Women with a disability continue to experience social oppression and domestic violence as a consequence of gender and disability dimensions. Current explanations of domestic violence and disability inadequately explain several features that lead women who have a disability to experience violent situations. This article incorporates both disability and material feminist theory as an alternative explanation to the dominant approaches (psychological and sociological traditions) of conceptualising domestic violence. This paper is informed by a study which was concerned with examining the nature and perceptions of violence against women with a physical impairment. The emerging analytical framework integrating material feminist interpretations and disability theory provided a basis for exploring gender and disability dimensions. Insight was also provided by the women who identified as having a disability in the study and who explained domestic violence in terms of a gendered and disabling experience. The article argues that material feminist interpretations and disability theory, with their emphasis on gender relations, disablism and poverty, should be used as an alternative tool for exploring the nature and consequences of violence against women with a disability.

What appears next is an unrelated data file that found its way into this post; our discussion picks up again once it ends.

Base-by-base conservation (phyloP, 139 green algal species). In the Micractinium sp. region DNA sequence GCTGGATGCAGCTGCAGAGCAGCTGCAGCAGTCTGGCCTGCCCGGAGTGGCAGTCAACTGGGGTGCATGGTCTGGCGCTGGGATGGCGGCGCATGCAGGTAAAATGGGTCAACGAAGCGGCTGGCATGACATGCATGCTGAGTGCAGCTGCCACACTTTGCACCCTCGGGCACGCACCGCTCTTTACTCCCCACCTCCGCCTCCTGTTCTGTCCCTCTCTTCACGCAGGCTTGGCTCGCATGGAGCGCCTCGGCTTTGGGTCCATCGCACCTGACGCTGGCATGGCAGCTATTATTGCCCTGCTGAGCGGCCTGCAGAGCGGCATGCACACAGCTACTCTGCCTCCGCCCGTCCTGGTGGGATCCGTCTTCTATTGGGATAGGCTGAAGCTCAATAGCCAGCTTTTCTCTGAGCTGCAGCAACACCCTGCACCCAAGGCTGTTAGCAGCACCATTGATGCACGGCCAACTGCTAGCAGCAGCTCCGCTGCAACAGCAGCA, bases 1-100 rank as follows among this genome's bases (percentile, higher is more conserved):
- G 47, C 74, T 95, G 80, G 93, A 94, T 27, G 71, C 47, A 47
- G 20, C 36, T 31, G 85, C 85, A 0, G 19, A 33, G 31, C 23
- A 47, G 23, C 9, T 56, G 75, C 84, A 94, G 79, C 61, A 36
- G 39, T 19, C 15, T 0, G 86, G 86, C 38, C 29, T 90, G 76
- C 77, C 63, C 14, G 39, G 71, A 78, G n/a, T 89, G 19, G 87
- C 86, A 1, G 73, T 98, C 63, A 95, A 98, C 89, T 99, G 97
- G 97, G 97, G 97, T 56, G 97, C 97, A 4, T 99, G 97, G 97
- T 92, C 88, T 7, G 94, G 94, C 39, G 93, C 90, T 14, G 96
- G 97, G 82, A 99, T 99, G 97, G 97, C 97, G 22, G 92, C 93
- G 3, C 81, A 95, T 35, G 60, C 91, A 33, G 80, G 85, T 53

Journal article

Health care for women with disabilities: population-based evidence of disparities

Authors:
PARISH Susan L., HUH Jungwon
Journal article citation:
Health and Social Work, 3(1), February 2006, pp.7-15.
Publisher:
Oxford University Press

Despite having similar or better potential access to health care, women with disabilities experience worse health care and worse preventive care than nondisabled women. This study examined the health care of a national probability sample of 8,721 disabled and 45,522 nondisabled women living in the United States. Logistic regression models, adjusted for age and household income, were estimated for eight measures of health care, including three measures of potential access to care, two measures of receipt of preventive services, and postponement of care. Findings signal potentially serious consequences for women with disabilities, who require care at higher rates than their nondisabled counterparts and are at increased risk of developing secondary conditions if their care needs are not met.

Book Full text available online for free

Disabled women in Northern Ireland: situation, experiences and identity

Author:
EQUALITY COMMISSION FOR NORTHERN IRELAND
Publisher:
Equality Commission for Northern Ireland
Publication year:
2003
Pagination:
34p., bibliog.
Place of publication:
Belfast

The primary aim of the research was to sketch a profile of the multiple identity group, disabled women; in simple terms, to answer the question 'How do people in this group define themselves?’ The focus is to consider how people understand and perceive their identity.